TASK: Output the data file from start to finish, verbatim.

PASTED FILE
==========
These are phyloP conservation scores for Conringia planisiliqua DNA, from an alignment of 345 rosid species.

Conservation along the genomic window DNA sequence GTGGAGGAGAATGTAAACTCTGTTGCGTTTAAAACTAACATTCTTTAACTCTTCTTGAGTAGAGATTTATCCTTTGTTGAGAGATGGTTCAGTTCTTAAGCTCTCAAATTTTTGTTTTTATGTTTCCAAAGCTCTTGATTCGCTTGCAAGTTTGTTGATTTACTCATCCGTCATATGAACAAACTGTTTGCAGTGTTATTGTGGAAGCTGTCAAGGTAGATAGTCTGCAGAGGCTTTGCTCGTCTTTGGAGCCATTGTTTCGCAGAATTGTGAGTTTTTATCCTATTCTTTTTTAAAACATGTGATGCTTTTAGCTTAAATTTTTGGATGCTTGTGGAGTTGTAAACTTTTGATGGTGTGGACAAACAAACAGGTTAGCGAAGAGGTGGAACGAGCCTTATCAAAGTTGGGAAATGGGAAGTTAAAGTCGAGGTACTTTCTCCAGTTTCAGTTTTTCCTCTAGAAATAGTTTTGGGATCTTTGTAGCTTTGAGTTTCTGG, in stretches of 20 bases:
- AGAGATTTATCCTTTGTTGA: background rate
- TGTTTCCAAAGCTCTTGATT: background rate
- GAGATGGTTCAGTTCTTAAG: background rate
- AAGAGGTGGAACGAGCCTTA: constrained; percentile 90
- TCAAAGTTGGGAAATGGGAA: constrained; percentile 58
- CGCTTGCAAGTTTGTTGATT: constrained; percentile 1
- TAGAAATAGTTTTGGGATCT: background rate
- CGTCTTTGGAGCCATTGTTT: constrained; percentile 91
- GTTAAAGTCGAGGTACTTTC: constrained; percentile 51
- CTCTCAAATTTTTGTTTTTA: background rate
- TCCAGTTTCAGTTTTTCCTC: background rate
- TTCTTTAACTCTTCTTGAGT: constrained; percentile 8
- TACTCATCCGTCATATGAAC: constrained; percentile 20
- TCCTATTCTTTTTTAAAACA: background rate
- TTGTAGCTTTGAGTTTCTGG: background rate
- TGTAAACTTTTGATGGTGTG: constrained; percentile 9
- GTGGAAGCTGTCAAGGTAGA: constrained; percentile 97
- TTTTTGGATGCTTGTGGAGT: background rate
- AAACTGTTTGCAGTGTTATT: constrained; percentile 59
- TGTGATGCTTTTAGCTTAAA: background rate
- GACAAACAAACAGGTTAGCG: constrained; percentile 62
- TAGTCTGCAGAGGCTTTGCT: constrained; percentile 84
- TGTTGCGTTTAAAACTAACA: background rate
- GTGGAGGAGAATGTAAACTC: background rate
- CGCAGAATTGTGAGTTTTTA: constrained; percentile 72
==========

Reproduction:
These are phyloP conservation scores for Conringia planisiliqua DNA, from an alignment of 345 rosid species.

Conservation along the genomic window DNA sequence GTGGAGGAGAATGTAAACTCTGTTGCGTTTAAAACTAACATTCTTTAACTCTTCTTGAGTAGAGATTTATCCTTTGTTGAGAGATGGTTCAGTTCTTAAGCTCTCAAATTTTTGTTTTTATGTTTCCAAAGCTCTTGATTCGCTTGCAAGTTTGTTGATTTACTCATCCGTCATATGAACAAACTGTTTGCAGTGTTATTGTGGAAGCTGTCAAGGTAGATAGTCTGCAGAGGCTTTGCTCGTCTTTGGAGCCATTGTTTCGCAGAATTGTGAGTTTTTATCCTATTCTTTTTTAAAACATGTGATGCTTTTAGCTTAAATTTTTGGATGCTTGTGGAGTTGTAAACTTTTGATGGTGTGGACAAACAAACAGGTTAGCGAAGAGGTGGAACGAGCCTTATCAAAGTTGGGAAATGGGAAGTTAAAGTCGAGGTACTTTCTCCAGTTTCAGTTTTTCCTCTAGAAATAGTTTTGGGATCTTTGTAGCTTTGAGTTTCTGG, in stretches of 20 bases:
- AGAGATTTATCCTTTGTTGA: background rate
- TGTTTCCAAAGCTCTTGATT: background rate
- GAGATGGTTCAGTTCTTAAG: background rate
- AAGAGGTGGAACGAGCCTTA: constrained; percentile 90
- TCAAAGTTGGGAAATGGGAA: constrained; percentile 58
- CGCTTGCAAGTTTGTTGATT: constrained; percentile 1
- TAGAAATAGTTTTGGGATCT: background rate
- CGTCTTTGGAGCCATTGTTT: constrained; percentile 91
- GTTAAAGTCGAGGTACTTTC: constrained; percentile 51
- CTCTCAAATTTTTGTTTTTA: background rate
- TCCAGTTTCAGTTTTTCCTC: background rate
- TTCTTTAACTCTTCTTGAGT: constrained; percentile 8
- TACTCATCCGTCATATGAAC: constrained; percentile 20
- TCCTATTCTTTTTTAAAACA: background rate
- TTGTAGCTTTGAGTTTCTGG: background rate
- TGTAAACTTTTGATGGTGTG: constrained; percentile 9
- GTGGAAGCTGTCAAGGTAGA: constrained; percentile 97
- TTTTTGGATGCTTGTGGAGT: background rate
- AAACTGTTTGCAGTGTTATT: constrained; percentile 59
- TGTGATGCTTTTAGCTTAAA: background rate
- GACAAACAAACAGGTTAGCG: constrained; percentile 62
- TAGTCTGCAGAGGCTTTGCT: constrained; percentile 84
- TGTTGCGTTTAAAACTAACA: background rate
- GTGGAGGAGAATGTAAACTC: background rate
- CGCAGAATTGTGAGTTTTTA: constrained; percentile 72